Test 68.3% 95.4% 99.0% 99.7%
(G) (G) (G) (G)
(1) (2) (3) (4) (5)
With noise scaling 38 108 214 370
Without noise scaling 38 107 213 368
Table 5: Credible region upper limits for the combined realistic simulated observations of pure noise.

We have therefore demonstrated that a suspicious signal that has a shape similar to that of a magnetic signal can be verified by the acquisition of a small number of additional observations. We now demonstrate that the same is true for a real signal that is sufficiently embedded in the noise to render the odds ratio of a single observation ambiguous. Given that in the ideal detection case we were able to detect a field with a strength near the 95.4% upper limit of the ideal non-detection, we chose a field strength close to the upper limit of the 95.4% credible region of the previous example. The configuration is given by  G, and . Five phases were randomly generated (), and the corresponding Stokes profiles were added to the previous simulated dataset of pure noise. The resulting simulated observations are shown in Figure 10. The underlying real Stokes profile is shown as the black dashed curve for each observation.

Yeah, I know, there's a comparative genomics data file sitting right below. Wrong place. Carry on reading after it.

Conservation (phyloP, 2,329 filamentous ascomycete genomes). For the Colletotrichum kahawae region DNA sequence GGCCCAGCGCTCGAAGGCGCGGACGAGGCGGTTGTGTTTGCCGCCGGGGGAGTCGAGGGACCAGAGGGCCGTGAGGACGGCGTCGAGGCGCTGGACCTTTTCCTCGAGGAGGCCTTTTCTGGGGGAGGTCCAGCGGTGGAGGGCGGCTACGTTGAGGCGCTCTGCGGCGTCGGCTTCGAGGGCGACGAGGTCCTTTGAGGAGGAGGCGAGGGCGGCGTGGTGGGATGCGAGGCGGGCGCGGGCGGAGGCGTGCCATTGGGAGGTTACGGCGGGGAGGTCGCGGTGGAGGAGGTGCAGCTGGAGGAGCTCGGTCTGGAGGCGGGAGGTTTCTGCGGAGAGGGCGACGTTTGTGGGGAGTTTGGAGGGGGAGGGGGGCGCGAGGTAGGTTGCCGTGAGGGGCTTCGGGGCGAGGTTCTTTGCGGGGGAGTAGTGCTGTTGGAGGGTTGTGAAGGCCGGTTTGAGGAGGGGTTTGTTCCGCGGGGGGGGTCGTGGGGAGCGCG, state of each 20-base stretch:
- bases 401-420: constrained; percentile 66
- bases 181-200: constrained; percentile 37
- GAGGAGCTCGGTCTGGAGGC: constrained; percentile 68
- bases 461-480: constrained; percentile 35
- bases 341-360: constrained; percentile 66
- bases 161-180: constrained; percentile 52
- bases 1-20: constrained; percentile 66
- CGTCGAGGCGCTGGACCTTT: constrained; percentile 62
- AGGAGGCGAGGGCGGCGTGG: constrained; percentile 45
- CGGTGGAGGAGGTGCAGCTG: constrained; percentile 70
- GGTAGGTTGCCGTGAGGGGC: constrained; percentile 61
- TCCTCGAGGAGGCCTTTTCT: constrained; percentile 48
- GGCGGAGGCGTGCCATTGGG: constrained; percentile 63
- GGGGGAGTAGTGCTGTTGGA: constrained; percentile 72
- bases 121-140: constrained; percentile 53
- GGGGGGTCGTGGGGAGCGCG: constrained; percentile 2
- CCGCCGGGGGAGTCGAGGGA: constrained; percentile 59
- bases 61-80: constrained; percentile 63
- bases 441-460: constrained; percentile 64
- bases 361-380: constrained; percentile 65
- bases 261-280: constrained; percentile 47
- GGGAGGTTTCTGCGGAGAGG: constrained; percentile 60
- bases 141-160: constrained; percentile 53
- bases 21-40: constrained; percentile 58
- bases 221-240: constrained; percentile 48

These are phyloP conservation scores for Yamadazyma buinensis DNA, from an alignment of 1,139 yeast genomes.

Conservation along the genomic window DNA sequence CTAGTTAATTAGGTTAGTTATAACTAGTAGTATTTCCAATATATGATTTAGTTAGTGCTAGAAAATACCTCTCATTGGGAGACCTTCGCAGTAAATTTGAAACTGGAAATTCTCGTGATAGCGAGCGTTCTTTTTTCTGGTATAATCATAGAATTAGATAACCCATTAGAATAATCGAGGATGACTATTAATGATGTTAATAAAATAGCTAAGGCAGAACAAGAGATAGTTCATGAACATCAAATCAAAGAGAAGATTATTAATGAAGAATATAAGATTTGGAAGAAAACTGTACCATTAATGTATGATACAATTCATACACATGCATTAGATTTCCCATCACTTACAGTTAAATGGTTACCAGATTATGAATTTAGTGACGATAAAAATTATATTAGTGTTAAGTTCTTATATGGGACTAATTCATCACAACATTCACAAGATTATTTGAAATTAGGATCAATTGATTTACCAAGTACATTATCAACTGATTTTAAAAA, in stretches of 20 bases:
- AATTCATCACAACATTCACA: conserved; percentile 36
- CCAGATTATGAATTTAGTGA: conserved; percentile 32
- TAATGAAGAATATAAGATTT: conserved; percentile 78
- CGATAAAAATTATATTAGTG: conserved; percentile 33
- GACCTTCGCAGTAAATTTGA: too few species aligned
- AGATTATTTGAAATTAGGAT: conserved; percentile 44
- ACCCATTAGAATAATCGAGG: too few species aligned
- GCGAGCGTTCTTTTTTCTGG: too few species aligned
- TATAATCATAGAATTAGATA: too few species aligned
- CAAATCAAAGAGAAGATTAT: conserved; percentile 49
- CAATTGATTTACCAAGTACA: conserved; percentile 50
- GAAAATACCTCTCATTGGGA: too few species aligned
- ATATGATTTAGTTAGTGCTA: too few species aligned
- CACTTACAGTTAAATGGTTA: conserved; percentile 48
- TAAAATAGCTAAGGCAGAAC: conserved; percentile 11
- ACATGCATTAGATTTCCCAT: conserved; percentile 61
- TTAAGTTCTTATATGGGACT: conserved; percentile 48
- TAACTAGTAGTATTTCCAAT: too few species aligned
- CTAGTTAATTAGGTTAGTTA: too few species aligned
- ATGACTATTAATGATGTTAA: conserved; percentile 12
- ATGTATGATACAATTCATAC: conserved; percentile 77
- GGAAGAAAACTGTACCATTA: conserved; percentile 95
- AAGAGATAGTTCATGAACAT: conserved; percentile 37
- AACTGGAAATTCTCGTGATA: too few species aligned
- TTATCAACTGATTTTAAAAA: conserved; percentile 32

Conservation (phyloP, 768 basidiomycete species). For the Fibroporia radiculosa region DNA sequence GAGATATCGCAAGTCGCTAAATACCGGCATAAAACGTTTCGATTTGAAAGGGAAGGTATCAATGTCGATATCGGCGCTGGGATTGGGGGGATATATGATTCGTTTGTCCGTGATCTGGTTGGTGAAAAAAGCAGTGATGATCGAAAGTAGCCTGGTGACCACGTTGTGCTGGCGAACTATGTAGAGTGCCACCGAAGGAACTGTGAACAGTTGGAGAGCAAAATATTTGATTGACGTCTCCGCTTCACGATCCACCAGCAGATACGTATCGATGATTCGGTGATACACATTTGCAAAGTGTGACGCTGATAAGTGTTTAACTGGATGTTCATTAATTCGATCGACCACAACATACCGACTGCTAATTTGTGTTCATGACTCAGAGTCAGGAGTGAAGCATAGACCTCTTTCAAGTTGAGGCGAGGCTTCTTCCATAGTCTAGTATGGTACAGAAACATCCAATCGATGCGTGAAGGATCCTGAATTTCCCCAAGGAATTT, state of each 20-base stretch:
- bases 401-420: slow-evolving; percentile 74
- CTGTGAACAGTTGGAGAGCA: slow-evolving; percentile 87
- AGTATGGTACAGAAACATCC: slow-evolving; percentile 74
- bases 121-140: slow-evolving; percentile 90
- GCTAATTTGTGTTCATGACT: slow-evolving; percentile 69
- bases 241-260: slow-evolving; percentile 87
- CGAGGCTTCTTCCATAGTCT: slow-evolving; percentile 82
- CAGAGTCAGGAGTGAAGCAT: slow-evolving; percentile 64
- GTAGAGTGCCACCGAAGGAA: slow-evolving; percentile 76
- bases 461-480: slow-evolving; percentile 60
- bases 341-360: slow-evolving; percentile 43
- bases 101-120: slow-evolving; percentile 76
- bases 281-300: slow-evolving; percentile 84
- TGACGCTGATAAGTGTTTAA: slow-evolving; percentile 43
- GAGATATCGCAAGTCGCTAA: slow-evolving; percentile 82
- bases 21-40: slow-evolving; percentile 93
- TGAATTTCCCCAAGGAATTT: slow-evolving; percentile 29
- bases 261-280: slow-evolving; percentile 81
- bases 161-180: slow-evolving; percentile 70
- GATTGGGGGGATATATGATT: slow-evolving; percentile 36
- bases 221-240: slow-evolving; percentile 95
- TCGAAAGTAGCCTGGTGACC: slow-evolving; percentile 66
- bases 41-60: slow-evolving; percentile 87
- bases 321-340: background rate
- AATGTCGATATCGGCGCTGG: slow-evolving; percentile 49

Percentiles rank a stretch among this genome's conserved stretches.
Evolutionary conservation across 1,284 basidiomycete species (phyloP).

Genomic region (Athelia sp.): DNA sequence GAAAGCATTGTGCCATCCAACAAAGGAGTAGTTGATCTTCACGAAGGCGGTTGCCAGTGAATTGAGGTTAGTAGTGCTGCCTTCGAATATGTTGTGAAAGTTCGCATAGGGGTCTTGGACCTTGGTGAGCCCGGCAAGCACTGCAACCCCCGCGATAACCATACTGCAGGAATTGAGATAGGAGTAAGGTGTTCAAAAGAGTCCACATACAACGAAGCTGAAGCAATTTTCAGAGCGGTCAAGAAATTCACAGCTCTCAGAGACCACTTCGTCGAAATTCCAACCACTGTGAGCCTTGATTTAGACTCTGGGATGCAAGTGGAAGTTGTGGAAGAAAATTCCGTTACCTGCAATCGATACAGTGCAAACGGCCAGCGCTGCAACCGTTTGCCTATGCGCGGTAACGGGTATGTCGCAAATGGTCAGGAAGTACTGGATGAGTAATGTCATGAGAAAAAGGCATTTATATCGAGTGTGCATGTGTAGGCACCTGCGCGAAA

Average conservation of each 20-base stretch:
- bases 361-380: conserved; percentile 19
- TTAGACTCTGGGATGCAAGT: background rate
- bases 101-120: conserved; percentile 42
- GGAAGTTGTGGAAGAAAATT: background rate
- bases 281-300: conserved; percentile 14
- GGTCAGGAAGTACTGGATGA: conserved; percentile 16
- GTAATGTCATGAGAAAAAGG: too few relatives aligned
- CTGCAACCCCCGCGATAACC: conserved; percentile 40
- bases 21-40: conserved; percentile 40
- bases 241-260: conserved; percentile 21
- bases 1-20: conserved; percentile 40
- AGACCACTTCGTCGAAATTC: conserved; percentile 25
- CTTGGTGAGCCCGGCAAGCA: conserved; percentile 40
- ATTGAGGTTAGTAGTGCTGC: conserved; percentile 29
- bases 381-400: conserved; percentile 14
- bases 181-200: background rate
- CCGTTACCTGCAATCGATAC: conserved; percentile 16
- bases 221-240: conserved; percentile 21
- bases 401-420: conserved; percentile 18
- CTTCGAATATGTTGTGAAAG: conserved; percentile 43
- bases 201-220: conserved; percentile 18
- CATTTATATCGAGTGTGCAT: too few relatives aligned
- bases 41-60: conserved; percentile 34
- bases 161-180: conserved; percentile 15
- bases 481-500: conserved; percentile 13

Figure 10: Realistic simulated observations of noise with a Stokes signal corresponding to  G (). The intensity line profile is shown at the bottom, and the five noisy Stokes profiles are shown at the top. The dotted lines display the range of the fits. The underlying real Stokes signals are shown with black dashed curves. The null magnetic field model () is shown by the black lines. The best fit by a single geometry for all the observations taken together (the maximum of the joint likelihood) is shown in green. The fit produced by the MAP parameters is shown in blue, and that produced by the modes of the posterior probability density marginalised for each parameter is shown in magenta. The corresponding reduced s are given on the right side, with matching colours.